By Lance Larsen
It is almost too much-the fingers
of sky, the hill like a great breast.
I want subtlety, the wonder of a moon
looking only like a moon, of things
unfolding slowly and meaning nothing.
I want to walk bare streets and pause
beneath an upstairs window of an old house
and say, with no conviction at all,
that inside a man named Bob is reading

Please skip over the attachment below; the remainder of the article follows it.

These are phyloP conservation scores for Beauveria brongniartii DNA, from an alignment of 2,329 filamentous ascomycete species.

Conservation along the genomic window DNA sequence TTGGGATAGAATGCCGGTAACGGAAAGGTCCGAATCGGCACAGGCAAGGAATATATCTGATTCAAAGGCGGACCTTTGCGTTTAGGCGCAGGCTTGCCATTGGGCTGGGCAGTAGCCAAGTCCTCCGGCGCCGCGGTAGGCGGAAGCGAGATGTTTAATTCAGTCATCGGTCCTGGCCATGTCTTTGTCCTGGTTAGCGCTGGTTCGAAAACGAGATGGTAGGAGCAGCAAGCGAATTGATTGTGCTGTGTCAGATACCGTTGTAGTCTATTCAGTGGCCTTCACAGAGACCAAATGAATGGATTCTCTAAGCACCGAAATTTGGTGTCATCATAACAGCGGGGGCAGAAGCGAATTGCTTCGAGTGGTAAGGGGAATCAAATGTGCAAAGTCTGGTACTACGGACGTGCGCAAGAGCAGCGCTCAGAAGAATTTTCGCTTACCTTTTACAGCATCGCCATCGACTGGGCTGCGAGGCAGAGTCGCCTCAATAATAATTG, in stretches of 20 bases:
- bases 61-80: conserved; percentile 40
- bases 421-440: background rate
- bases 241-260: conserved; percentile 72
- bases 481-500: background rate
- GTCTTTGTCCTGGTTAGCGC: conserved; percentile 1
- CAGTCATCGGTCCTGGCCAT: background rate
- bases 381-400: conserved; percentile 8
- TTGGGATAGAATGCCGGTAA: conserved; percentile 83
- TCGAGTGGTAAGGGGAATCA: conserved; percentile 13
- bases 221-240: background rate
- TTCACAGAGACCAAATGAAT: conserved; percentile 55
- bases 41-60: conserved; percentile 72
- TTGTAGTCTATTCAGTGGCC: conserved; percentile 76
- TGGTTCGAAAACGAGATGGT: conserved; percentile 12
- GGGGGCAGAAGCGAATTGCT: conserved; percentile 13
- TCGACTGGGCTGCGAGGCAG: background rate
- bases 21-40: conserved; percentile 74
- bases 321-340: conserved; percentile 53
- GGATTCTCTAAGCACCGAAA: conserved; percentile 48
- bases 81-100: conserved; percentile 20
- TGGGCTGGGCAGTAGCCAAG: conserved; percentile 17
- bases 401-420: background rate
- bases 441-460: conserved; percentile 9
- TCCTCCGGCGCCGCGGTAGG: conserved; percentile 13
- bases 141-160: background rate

magazines while his wife is bathing.
Tonight I want to swim in a pool
and not think of other pools,
just this one before me, how the water
slaps the edges and the green light colors
my arms and the bats swoop on insects.
I want to see flower stalks and clouds
and old cars and cats sliding across
grass without seeing myself.
I want to look at the stars and say
they are not worth their light
without being pulled into darkness.